Although it wouldn’t be entirely accurate to describe this as “live-action”, the 1994 animated classic The Lion King is the newest film to get the remake treatment from Disney, helmed by none other than Jon Favreau, director of 2016’s remake of The Jungle Book. Unlike his first foray into revitalizing an animated classic, though, Favreau does not achieve as much success with The Lion King.
Unless you have lived your entire life underneath a rock, chances are you have seen The Lion King or (at the very least) are familiar with the story. This remake sticks quite closely to the story of the original, and so purists and those few who are young enough to have not seen the original may be pleased with this loyal retelling. However, anyone who is hoping for more than a straightforward re-hash with a bit of added gloss will be disappointed.
The only part of the original’s magic that this remake was able to recapture was the emotional heft of the character arcs. The emotional beats in this story are very resonant and touching, and one would have to be heartless not to sympathize with Simba for his situation. Granted, a few scenes won’t hit quite as hard as they would have when you saw them the first time, but they are still heartbreaking nonetheless.
Unfortunately, this brilliant characterization is rendered useless by lackluster delivery from the voice cast. Even though the casting choices may sound great on paper, they aren’t so effective in execution. The only performances that were strong were James Earl Jones as Mufasa (because he is playing the same role he did so well in the original), John Kani as Rafiki, and Donald Glover as Simba. That said, Kani and Glover feel criminally underused. Glover particularly so, as he is the factor that infuses life into the one (and a half) musical numbers of which he is a part.
The performances of the supporting cast range from out-of-place to under-utilized. In the former category are John Oliver’s turn as the messenger Zazu, his performance feeling horribly wooden, and Keegan-Michael Key’s performance as the hyena Kamari, which was simply an odd casting choice. Beyoncé (adult Nala), Chiwetel Ejiofor (Scar), Seth Rogen (Pumbaa), and Billy Eichner (Timon) simply don’t do enough to make their performances stand out. As for the two child actors who play the younger versions of Simba and Nala, JD McCrary and Shahadi Wright Joseph, their performances are fine apart from a few scenes in which they are a tad awkward.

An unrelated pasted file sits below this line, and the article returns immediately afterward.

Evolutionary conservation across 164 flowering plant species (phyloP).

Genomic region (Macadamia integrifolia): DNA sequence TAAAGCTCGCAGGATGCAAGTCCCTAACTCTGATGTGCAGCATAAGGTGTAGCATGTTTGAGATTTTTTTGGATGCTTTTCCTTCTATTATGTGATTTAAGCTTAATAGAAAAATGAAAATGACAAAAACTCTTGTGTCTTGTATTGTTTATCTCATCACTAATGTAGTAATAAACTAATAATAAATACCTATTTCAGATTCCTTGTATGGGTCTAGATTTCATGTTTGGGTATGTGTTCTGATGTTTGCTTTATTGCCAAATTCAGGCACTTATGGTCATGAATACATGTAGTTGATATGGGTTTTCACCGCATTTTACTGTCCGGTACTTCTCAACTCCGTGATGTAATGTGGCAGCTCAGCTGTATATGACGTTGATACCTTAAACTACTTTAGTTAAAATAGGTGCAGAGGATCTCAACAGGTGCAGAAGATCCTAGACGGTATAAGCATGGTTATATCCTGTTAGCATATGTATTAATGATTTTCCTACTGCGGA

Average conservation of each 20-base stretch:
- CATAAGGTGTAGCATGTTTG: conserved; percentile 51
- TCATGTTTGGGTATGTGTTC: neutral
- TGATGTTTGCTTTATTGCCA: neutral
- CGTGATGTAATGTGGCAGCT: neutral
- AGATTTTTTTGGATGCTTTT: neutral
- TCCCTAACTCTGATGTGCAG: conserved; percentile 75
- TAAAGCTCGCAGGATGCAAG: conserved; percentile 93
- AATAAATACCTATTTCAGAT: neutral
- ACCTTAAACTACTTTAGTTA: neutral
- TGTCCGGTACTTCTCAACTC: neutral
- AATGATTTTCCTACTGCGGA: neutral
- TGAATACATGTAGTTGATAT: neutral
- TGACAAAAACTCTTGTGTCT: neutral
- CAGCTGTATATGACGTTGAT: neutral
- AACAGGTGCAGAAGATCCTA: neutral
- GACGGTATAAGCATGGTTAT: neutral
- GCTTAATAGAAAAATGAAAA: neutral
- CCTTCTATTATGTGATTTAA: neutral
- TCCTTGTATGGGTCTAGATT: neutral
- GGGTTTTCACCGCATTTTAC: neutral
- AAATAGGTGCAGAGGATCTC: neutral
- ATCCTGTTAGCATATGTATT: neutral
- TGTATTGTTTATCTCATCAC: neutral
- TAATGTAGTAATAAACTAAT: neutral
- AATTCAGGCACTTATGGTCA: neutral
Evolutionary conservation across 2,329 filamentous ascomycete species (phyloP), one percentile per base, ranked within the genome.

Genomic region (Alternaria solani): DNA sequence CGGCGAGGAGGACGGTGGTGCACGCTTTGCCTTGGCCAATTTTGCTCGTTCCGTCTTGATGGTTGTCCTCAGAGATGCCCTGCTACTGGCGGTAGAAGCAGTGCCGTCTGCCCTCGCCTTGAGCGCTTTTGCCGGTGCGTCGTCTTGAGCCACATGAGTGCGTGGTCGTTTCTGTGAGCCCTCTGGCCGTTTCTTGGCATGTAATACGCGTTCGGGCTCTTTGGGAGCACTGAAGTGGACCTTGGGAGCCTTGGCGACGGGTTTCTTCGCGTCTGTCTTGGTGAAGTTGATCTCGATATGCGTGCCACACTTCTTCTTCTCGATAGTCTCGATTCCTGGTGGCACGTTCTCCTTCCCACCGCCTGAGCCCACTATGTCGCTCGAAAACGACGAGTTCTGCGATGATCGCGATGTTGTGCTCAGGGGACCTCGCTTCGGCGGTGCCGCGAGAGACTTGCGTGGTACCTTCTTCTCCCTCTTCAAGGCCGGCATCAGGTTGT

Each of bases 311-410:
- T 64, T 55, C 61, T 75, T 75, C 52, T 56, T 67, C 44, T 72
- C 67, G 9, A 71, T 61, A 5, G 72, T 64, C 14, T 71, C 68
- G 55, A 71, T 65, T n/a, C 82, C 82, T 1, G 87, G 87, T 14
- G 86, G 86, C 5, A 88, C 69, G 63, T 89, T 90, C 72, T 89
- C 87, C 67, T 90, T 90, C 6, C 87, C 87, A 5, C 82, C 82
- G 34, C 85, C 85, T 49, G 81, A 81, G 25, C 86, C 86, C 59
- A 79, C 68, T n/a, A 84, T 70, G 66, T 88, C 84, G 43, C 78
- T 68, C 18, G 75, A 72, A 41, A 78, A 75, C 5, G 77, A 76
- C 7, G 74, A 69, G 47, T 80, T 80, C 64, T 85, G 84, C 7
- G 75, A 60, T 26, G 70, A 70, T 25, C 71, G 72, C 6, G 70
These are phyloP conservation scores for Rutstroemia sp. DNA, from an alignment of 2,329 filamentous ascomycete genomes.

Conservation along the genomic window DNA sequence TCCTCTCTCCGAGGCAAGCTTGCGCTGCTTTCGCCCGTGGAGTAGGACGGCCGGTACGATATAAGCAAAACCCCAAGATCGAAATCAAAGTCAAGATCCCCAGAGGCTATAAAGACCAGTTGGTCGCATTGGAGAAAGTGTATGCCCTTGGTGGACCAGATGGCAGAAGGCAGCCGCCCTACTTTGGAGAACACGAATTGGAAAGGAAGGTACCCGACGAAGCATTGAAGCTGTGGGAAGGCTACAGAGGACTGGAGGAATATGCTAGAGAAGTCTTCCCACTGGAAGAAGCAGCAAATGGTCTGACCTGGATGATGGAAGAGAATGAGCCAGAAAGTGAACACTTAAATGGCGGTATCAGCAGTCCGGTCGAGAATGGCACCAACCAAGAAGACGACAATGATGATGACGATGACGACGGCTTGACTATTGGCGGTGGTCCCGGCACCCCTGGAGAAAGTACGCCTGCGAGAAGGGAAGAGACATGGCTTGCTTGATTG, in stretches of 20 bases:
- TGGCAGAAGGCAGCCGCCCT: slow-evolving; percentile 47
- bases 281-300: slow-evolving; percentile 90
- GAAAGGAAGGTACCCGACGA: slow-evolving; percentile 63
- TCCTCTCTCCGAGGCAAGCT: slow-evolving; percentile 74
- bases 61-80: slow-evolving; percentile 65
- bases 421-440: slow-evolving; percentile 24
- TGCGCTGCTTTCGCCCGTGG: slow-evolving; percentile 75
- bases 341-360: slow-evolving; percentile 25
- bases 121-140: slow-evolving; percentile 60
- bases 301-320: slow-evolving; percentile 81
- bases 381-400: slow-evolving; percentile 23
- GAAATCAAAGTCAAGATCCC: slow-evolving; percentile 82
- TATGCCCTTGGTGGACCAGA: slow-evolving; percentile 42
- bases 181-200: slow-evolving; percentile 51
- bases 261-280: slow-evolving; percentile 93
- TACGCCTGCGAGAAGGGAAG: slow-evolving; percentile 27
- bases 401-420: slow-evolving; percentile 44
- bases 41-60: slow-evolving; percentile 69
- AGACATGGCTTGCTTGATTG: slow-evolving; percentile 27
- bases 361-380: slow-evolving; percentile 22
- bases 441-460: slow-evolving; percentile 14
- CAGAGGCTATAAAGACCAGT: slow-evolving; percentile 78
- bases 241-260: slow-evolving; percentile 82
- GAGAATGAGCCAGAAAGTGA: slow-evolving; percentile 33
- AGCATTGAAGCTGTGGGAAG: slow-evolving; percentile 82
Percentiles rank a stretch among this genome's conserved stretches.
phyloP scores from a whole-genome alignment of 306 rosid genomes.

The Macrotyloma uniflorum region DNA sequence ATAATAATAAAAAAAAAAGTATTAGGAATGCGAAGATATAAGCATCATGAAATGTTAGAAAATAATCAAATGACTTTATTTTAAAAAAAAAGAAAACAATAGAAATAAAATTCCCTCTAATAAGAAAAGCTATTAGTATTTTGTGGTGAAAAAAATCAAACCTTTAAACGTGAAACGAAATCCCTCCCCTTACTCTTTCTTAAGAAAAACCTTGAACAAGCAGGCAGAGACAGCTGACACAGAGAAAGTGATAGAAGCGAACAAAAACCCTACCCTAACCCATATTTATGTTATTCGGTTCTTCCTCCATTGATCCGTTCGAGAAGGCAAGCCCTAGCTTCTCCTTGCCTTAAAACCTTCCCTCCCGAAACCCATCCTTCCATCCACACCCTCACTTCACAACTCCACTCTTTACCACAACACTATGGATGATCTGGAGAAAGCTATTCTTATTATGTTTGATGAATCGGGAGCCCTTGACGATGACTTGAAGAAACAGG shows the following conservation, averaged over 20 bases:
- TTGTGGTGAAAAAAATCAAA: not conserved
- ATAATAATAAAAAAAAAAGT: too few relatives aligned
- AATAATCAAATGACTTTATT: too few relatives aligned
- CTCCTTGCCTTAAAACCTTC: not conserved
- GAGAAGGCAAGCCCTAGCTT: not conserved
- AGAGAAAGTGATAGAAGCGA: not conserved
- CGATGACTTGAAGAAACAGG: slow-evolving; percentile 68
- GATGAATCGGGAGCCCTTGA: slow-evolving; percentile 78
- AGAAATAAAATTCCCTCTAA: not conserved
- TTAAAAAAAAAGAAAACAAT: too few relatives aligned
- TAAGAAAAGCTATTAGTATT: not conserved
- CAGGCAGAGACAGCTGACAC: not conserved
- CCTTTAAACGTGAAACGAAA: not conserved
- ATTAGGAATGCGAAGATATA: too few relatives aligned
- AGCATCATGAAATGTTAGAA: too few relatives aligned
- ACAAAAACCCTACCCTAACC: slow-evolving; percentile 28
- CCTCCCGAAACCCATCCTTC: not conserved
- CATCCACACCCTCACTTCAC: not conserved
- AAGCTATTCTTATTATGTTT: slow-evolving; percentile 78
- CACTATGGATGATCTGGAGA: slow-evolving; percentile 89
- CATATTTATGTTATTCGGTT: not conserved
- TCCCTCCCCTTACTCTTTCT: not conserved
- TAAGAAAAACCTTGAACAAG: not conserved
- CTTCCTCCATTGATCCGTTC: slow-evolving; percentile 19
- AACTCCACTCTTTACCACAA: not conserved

Yet perhaps the most frustrating issue with this remake is not that it doesn’t differentiate itself enough from the original, it is that it does not differentiate itself enough from the other Disney remakes. Up until this point, each of the Disney remakes have had their own style. The only other director to helm two remakes, Tim Burton, even tried to make his second remake (Dumbo) feel different from his first (Alice in Wonderland). Although Burton ended up failing, at least he tried to do something unique. Favreau, on the other hand, plays it safe and makes The Lion King feel too similar to The Jungle Book.
Audiences have already seen this technology — beautiful CGI animals as the star of a film shot against equally beautiful green screen environments — applied before. As a result, The Lion King fails to justify its existence. The purpose of a remake should be to modernize the original, either with new technology or new relevance to the material. Maybe if Disney had waited a few more years to let filmmaking technology take yet another leap, this could have been breathtaking. As is, it feels like day old bread.
This isn’t a discredit to the movie’s execution — it does look and sound very good — but it just doesn’t feel fresh and unique anymore. The cinematography by Caleb Deschanel is great, as is the score by Hans Zimmer and the remixes of the classic songs from Elton John and Beyoncé. Additionally, the animation of the animals is mostly brilliant, with a ton of detail put into their design, down to the motion of individual hairs. In a few scenes, the synchronization of the animals’ mouths is a tad off (the jaw movements are fine, but the lip movements are weak, as if watching a ventriloquist’s dummy), but this isn’t overly distracting.
Ultimately, The Lion King isn’t bad, but it just isn’t necessary either. Although Favreau is a talented filmmaker that did some excellent CGI work on the film, this movie likely would have been better off had Disney hired another director to bring a different style to create more differentiation from other Disney remakes. Regardless, this is destined to be one of this summer’s biggest hits, as most audiences aren’t picky enough to resist giving their money to the corporation that will seemingly one day rule the world.
The Lion King opens in theaters on July 19.